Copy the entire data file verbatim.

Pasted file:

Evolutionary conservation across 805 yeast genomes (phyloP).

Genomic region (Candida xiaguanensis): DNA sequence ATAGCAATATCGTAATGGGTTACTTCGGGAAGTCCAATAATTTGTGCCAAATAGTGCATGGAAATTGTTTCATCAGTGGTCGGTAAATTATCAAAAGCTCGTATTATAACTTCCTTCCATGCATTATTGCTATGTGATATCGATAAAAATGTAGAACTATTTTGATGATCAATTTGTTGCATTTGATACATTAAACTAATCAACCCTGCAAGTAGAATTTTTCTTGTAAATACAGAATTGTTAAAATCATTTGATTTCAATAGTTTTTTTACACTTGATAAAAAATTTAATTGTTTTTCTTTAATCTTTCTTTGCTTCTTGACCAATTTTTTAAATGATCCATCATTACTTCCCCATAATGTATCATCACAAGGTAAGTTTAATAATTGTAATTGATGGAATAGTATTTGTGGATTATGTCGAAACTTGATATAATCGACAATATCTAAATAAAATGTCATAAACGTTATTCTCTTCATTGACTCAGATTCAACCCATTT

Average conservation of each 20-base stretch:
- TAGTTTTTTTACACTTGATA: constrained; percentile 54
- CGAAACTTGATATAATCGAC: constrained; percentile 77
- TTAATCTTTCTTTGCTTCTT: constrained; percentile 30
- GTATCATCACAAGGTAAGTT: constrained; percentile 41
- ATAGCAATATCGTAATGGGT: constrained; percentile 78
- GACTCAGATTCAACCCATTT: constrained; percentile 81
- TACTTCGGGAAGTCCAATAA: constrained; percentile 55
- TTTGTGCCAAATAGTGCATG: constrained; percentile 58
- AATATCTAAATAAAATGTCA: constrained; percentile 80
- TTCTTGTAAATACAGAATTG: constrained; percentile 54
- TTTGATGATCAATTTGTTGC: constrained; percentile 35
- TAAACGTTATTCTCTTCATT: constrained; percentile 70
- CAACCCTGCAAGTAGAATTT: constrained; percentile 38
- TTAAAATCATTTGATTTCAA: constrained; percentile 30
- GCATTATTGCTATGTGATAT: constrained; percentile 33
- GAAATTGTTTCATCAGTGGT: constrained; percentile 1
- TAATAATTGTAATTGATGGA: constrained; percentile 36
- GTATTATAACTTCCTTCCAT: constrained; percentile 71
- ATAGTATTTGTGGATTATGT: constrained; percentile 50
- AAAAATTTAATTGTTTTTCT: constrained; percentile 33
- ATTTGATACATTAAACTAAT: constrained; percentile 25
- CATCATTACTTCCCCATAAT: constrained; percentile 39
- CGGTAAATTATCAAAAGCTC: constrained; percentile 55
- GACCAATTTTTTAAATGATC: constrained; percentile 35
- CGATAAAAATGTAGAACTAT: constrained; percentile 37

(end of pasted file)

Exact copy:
Evolutionary conservation across 805 yeast genomes (phyloP).

Genomic region (Candida xiaguanensis): DNA sequence ATAGCAATATCGTAATGGGTTACTTCGGGAAGTCCAATAATTTGTGCCAAATAGTGCATGGAAATTGTTTCATCAGTGGTCGGTAAATTATCAAAAGCTCGTATTATAACTTCCTTCCATGCATTATTGCTATGTGATATCGATAAAAATGTAGAACTATTTTGATGATCAATTTGTTGCATTTGATACATTAAACTAATCAACCCTGCAAGTAGAATTTTTCTTGTAAATACAGAATTGTTAAAATCATTTGATTTCAATAGTTTTTTTACACTTGATAAAAAATTTAATTGTTTTTCTTTAATCTTTCTTTGCTTCTTGACCAATTTTTTAAATGATCCATCATTACTTCCCCATAATGTATCATCACAAGGTAAGTTTAATAATTGTAATTGATGGAATAGTATTTGTGGATTATGTCGAAACTTGATATAATCGACAATATCTAAATAAAATGTCATAAACGTTATTCTCTTCATTGACTCAGATTCAACCCATTT

Average conservation of each 20-base stretch:
- TAGTTTTTTTACACTTGATA: constrained; percentile 54
- CGAAACTTGATATAATCGAC: constrained; percentile 77
- TTAATCTTTCTTTGCTTCTT: constrained; percentile 30
- GTATCATCACAAGGTAAGTT: constrained; percentile 41
- ATAGCAATATCGTAATGGGT: constrained; percentile 78
- GACTCAGATTCAACCCATTT: constrained; percentile 81
- TACTTCGGGAAGTCCAATAA: constrained; percentile 55
- TTTGTGCCAAATAGTGCATG: constrained; percentile 58
- AATATCTAAATAAAATGTCA: constrained; percentile 80
- TTCTTGTAAATACAGAATTG: constrained; percentile 54
- TTTGATGATCAATTTGTTGC: constrained; percentile 35
- TAAACGTTATTCTCTTCATT: constrained; percentile 70
- CAACCCTGCAAGTAGAATTT: constrained; percentile 38
- TTAAAATCATTTGATTTCAA: constrained; percentile 30
- GCATTATTGCTATGTGATAT: constrained; percentile 33
- GAAATTGTTTCATCAGTGGT: constrained; percentile 1
- TAATAATTGTAATTGATGGA: constrained; percentile 36
- GTATTATAACTTCCTTCCAT: constrained; percentile 71
- ATAGTATTTGTGGATTATGT: constrained; percentile 50
- AAAAATTTAATTGTTTTTCT: constrained; percentile 33
- ATTTGATACATTAAACTAAT: constrained; percentile 25
- CATCATTACTTCCCCATAAT: constrained; percentile 39
- CGGTAAATTATCAAAAGCTC: constrained; percentile 55
- GACCAATTTTTTAAATGATC: constrained; percentile 35
- CGATAAAAATGTAGAACTAT: constrained; percentile 37